I do not want my computer to swap data to disk. I have no swap partition:

$ free
             total       used       free     shared    buffers     cached
Mem:       3841912    3670012     171900          0      74980     699652
-/+ buffers/cache:    2895380     946532
Swap:            0          0          0

Back in the day (maybe as recently as kernel 2.4?) this used to work. Memory-hungry processes would be killed by the oom killer and I would restart them. But now (Linux 2.6.38-8-generic #42-Ubuntu SMP Mon Apr 11 03:31:24 UTC 2011 x86_64) google-chrome (13.0.782.24 beta) regularly sends my machine into a death-spiral of swapping. Or at least something that feels like swapping: X windows take forever to update, disk drive whirs, gnome panel memory chart hits the ceiling, and I see this message in the syslog:

rtkit-daemon[1771]: The canary thread is apparently starving. Taking action.
rtkit-daemon[1771]: Demoting known real-time threads.

But, according to syslog, the kernel does not run the oom killer. For good measure, I set swappiness to 0:

$ cat /proc/sys/vm/swappiness

My workaround is to use ctrl-alt-sysrq-f when this starts to happen. Anyone have a recipe for configuring Linux to run oom_kill on its own, in this situation?

  • 1
    Are you sure that the OOM Killer is actually not running? It's certainly possible that Chrome dodges the OOM killer. Run the second program here to see if the OOM killer is working or not. – new123456 Jun 18 '11 at 2:33
  • I am sure the OOM Killer is not running as soon as I would like it to. The only time I see "invoked oom-killer" in syslog is when I invoke it manually -- after more than a minute of swapping. – Joe Jun 18 '11 at 16:46
  • Update: I'm on kernel 3.0.0 (and new hardware) and the problem remains. I have to be proactive about killing google-chrome, because once it gets deep into the death-spiral, even the magic sysrq key fails to revive the system. – Joe Sep 23 '11 at 7:31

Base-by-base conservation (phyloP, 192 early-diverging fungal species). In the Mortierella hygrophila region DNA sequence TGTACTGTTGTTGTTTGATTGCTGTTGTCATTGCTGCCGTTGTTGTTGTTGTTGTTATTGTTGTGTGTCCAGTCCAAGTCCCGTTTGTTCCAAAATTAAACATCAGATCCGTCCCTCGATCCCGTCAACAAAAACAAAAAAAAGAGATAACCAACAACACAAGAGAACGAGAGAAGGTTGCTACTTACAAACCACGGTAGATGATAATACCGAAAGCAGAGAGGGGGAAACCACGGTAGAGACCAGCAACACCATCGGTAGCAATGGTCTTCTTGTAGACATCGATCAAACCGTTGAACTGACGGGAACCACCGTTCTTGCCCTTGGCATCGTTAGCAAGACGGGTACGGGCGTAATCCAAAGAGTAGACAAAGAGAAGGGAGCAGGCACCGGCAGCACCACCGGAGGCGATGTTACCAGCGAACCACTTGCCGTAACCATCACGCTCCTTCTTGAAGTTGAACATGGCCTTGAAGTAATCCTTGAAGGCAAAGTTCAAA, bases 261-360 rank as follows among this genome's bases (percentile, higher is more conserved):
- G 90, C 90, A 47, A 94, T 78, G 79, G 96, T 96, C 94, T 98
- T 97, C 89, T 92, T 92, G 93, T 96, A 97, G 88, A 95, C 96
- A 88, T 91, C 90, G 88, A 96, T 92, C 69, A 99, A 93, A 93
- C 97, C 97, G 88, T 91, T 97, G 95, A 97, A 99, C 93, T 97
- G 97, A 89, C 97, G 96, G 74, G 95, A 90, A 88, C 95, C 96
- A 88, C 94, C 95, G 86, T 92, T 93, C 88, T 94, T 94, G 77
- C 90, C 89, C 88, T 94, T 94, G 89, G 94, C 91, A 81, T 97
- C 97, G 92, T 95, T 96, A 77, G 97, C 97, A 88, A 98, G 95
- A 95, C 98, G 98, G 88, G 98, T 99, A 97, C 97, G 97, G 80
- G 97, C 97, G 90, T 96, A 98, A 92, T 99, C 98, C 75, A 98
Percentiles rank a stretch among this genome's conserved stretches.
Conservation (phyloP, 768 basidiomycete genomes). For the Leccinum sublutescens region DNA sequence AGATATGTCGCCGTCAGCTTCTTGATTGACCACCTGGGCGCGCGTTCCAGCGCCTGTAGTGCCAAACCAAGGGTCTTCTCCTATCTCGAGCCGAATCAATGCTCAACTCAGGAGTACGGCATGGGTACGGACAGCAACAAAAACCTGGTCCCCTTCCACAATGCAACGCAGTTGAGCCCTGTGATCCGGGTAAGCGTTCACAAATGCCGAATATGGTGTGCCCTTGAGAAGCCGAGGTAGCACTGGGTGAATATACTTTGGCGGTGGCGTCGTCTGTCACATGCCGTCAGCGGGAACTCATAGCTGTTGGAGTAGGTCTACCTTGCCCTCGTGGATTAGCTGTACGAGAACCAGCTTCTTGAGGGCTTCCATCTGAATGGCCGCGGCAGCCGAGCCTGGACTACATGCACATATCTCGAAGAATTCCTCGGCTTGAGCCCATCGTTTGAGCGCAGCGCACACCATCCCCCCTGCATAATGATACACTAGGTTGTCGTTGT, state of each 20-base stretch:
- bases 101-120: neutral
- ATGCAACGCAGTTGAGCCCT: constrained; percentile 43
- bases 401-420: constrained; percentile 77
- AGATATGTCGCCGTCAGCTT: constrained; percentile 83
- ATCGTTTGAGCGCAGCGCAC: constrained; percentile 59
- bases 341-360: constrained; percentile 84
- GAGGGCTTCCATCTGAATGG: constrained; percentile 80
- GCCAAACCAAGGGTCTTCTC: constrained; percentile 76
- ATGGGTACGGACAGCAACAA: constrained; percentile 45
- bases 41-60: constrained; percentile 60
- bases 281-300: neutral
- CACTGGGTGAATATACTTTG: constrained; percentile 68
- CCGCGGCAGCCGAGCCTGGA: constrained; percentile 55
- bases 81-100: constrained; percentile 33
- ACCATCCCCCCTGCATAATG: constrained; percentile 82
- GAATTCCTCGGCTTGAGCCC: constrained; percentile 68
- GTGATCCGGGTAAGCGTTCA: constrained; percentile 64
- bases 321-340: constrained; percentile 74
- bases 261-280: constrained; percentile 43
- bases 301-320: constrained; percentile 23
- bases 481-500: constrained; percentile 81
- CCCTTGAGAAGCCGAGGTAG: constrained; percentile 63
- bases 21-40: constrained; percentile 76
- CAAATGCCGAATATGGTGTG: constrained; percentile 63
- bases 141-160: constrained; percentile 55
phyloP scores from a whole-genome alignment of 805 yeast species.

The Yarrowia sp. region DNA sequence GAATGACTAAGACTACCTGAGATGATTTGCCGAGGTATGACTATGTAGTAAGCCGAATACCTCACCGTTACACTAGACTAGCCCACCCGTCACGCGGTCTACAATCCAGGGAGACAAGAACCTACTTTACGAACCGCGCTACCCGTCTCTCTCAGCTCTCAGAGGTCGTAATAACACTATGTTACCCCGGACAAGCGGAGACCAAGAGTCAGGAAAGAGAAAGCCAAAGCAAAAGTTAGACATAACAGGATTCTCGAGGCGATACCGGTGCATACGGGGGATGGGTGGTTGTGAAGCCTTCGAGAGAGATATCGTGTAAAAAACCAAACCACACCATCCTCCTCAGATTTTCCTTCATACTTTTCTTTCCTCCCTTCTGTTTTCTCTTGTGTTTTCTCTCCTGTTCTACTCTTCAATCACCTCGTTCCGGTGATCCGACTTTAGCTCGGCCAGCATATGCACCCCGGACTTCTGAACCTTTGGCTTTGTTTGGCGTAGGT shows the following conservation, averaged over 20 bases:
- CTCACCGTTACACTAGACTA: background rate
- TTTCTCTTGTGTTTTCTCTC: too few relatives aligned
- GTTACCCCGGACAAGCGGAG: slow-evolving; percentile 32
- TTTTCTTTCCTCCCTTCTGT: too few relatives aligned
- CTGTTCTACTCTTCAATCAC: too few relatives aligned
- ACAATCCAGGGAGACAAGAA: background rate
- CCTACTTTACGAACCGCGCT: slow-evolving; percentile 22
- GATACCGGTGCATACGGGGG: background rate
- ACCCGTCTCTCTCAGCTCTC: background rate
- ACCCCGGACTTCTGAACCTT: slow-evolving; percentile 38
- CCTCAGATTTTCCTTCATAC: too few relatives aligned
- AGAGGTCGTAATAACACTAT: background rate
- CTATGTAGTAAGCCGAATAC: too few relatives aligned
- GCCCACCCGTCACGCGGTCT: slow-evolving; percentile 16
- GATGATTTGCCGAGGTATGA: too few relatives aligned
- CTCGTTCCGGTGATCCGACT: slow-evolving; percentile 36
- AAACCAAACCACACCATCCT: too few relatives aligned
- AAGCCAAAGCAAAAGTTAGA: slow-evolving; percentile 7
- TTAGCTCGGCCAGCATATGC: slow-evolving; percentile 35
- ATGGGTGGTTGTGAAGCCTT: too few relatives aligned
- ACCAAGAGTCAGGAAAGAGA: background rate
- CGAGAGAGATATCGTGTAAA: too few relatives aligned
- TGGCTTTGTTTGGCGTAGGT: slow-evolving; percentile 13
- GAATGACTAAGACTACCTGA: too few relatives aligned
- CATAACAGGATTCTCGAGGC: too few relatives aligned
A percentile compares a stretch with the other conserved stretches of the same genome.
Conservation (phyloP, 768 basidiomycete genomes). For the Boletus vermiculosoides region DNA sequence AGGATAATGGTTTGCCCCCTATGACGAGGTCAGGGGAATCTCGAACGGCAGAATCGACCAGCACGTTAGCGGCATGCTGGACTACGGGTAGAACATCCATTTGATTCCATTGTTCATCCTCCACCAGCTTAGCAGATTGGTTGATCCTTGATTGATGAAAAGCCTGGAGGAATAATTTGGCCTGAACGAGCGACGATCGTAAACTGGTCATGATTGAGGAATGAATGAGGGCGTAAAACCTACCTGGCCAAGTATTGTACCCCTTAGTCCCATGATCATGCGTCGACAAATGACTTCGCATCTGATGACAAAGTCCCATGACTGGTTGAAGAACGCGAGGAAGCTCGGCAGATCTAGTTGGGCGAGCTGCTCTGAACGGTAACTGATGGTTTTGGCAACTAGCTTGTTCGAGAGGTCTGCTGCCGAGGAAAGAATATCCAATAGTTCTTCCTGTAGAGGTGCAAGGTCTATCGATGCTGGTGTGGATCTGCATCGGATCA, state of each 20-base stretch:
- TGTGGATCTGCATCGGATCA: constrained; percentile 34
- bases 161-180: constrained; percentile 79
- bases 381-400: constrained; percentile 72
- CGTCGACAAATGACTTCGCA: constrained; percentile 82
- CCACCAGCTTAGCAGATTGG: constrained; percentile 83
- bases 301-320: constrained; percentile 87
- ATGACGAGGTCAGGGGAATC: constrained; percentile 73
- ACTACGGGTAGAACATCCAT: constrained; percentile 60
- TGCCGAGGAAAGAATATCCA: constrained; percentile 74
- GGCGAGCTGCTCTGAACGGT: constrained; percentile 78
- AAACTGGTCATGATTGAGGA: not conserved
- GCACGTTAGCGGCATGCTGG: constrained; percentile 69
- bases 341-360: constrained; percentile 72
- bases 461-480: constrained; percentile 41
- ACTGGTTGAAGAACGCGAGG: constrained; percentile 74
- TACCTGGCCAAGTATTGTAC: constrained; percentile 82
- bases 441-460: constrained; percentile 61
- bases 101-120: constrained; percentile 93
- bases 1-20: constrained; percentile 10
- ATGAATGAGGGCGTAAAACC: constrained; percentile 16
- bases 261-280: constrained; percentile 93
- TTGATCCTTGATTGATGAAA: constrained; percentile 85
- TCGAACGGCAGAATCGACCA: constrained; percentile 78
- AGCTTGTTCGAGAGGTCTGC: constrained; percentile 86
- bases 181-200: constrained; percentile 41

• What I don't understand about this question is: If you had no swap space configured, how were you swapping? – Michael Hampton Jul 28 '12 at 20:32
  • Well, as mentioned in the question, it felt like swapping in that the machine would slow way down and it would be hard to get apps to respond but they would, eventually. It may have really been the kernel waiting for chrome to release memory or something. – Joe Jul 29 '12 at 23:16

OOM doesn't necessarily kill the process you think it will. Read about it here: http://lwn.net/Articles/317814/

I suspect what is happening is that because chrome uses a different process for each page, it's confusing the OOM-killer's heuristics and other processes are being killed rather than the parent chrome process.

According to this, the OOM-killer likes to kill niced processes. So try setting chrome to a niceness of greater than 0.. might make it more of a target :-)

  • I think your suspicion about chrome is on the right track. It seems to operate in a way that confuses the OOM-killer's heuristics. The first program on the page new123456 links to confuses my kernel in the same way: It allocates lots of memory and makes the system unresponsive, but the OOM killer doesn't kill it (at least not within a minute or so). – Joe Jun 27 '11 at 0:50

I have come to the conclusion that modern linux doesn't like to run without virtual memory. Maybe getting rid of swap made sense in the days of slow hard drives / older VM algorithms / etc. Or maybe you could jump through some hoops to configure the oom killer...

But I've been running with a swap file for the past few months and I'm much happier with my machine's low-memory behavior. It slows down a bit at the limits, but it's easy to intervene and kill memory-hungry processes to get things back on track.

  • But how does the system behave when it's low on memory? – Aaron Franke Jun 5 '19 at 10:04

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